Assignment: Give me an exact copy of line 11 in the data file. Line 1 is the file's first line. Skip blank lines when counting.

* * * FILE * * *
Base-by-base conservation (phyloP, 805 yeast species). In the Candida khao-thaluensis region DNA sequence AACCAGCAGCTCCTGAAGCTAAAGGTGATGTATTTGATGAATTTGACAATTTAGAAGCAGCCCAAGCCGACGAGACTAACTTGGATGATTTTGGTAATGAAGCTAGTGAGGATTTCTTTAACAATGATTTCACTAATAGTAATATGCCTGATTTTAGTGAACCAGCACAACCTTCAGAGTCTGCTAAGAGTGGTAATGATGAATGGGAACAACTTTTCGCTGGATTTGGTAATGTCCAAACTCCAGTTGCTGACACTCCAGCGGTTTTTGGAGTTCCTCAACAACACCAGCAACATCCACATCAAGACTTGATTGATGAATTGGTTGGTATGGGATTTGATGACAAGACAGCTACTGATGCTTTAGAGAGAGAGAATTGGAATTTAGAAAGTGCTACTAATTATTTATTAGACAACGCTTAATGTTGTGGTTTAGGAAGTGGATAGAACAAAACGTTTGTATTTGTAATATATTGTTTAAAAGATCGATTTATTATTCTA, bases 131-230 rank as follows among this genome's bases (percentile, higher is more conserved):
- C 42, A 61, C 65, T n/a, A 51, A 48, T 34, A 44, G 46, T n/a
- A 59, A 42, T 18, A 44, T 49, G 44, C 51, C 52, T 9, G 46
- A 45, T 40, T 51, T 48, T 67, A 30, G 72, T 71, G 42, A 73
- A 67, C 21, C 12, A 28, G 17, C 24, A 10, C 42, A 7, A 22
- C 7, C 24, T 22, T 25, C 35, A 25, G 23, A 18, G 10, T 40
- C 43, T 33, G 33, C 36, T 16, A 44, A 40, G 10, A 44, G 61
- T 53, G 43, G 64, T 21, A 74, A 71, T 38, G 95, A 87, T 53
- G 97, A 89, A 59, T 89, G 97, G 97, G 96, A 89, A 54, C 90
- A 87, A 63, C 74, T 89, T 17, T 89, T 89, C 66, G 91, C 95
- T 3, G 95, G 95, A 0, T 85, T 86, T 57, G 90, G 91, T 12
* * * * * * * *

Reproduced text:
- T 3, G 95, G 95, A 0, T 85, T 86, T 57, G 90, G 91, T 12